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Alvarez Borland, Isabel, and Lynette M. F. Bosch, eds. Cuban-American Literature and Art: Negotiating Identities.

Alvarez Borland, Isabel, and Lynette M. F. Bosch, eds. Cuban-American Literature and Art: Negotiating Identities. New York: SUNY P, 2009. 234 pp. ISBN 978-0-7914-9373-1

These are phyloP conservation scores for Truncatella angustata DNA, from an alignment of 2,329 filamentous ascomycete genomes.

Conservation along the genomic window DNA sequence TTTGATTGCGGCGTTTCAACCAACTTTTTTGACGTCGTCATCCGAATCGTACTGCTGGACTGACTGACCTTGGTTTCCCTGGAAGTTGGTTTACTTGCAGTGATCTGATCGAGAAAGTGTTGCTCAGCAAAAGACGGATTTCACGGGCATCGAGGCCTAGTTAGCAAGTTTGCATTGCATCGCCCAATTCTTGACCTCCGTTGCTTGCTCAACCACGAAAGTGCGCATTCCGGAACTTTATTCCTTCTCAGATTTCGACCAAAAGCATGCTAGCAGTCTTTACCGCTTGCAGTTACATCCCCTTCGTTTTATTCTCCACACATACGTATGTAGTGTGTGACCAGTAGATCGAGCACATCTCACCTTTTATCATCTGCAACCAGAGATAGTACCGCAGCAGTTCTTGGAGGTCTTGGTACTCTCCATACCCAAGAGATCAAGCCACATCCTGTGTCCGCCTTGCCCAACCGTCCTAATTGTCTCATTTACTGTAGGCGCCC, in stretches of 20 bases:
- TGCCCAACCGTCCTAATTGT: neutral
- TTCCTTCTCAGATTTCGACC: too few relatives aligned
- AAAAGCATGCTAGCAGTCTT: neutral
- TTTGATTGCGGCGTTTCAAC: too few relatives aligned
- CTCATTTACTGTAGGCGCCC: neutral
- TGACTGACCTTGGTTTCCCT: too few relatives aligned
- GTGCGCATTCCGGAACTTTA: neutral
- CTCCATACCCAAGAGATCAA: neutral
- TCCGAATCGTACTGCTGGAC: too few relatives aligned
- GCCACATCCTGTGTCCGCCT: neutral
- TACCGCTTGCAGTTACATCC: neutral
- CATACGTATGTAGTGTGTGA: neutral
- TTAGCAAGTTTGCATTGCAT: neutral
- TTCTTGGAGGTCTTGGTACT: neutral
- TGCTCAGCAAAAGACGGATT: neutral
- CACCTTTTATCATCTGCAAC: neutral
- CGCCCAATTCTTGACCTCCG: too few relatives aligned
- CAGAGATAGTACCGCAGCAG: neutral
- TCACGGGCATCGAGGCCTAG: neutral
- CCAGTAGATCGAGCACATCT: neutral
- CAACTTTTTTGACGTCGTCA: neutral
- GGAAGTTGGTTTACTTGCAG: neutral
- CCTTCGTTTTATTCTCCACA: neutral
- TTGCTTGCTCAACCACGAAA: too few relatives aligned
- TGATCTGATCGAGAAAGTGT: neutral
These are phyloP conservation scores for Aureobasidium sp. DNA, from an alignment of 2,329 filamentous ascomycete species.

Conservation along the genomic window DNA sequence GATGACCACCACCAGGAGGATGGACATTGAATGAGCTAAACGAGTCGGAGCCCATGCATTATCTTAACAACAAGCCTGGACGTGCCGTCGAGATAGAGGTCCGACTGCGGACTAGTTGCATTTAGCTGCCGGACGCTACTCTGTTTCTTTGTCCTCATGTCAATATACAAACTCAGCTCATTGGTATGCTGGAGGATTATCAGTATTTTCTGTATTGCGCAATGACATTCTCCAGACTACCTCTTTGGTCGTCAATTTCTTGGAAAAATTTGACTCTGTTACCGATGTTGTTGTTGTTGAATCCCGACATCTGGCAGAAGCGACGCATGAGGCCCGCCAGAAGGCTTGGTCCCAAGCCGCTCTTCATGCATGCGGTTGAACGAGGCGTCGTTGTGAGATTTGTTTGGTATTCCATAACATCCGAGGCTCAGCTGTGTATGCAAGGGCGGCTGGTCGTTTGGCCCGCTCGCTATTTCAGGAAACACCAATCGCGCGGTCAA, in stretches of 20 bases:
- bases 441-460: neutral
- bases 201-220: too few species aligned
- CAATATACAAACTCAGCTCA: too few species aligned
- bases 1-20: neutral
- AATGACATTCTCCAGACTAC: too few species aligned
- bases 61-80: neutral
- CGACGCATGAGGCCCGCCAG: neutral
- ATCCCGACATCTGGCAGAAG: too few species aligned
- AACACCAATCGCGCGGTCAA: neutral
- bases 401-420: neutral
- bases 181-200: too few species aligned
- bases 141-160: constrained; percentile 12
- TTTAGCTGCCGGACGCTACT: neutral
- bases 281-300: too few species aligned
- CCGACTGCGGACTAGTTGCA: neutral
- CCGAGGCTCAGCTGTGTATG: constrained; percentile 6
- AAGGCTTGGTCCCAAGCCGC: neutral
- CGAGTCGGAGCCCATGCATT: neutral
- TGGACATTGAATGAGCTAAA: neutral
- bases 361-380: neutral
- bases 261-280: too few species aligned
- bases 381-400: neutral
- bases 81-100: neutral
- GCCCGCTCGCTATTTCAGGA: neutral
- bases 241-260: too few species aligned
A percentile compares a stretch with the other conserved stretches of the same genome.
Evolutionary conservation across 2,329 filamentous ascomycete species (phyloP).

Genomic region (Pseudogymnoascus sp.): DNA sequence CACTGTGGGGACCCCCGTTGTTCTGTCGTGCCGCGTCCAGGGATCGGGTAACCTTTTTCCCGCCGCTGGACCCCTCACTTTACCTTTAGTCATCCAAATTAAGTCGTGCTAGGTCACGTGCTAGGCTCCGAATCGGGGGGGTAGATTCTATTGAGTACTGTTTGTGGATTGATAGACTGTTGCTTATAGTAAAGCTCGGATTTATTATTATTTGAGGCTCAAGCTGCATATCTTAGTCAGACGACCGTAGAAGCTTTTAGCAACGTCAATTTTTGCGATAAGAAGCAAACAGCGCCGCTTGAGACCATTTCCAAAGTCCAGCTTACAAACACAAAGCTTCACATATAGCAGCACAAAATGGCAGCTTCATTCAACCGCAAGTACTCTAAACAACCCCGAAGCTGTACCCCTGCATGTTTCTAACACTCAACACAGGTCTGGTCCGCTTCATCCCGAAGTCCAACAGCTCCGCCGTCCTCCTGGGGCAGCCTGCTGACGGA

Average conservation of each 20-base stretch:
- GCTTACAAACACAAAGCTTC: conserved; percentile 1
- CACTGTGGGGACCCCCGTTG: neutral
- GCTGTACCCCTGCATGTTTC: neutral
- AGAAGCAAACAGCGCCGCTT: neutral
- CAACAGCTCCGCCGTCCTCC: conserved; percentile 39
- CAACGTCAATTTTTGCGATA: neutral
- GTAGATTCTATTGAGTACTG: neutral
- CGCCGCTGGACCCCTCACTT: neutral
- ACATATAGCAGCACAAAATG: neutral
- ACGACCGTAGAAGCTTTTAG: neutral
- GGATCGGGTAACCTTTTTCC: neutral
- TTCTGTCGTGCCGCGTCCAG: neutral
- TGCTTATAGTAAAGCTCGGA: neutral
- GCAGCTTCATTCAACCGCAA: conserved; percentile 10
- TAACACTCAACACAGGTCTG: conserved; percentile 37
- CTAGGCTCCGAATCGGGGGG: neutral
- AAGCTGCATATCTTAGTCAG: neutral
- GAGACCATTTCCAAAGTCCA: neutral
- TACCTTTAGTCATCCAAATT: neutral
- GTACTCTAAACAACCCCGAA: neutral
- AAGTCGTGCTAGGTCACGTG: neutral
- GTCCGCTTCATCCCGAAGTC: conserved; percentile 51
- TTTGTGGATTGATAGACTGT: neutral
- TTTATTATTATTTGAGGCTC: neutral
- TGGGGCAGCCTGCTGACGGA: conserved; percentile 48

This collection of essays on Cuban-American identity--which comes out of a National Endowment for the Humanities seminar on Cuban-American Philosophy, Art and Literature--initially surprises the reader for the quality and scholarly reputation of the critics who collaborate in the volume, all of them distinguished professors and of Cuban-American ancestry as well. The book explores--as it subtitle indicates--how Cuban American writers and artists (mostly painters) negotiate their hyphenated identity through their artistic production. After an introduction by the editors, the book is divided in two sections, "The Literature" (chapters 1-7) and "The Art" (chapters 8-12). Although the first section is longer, two of its chapters (Isabel Alvarez Borland's and William Luis's) study the relationship between the printed word and photography in different works, helping to ease the transition from the literature of the first part into the art of the second.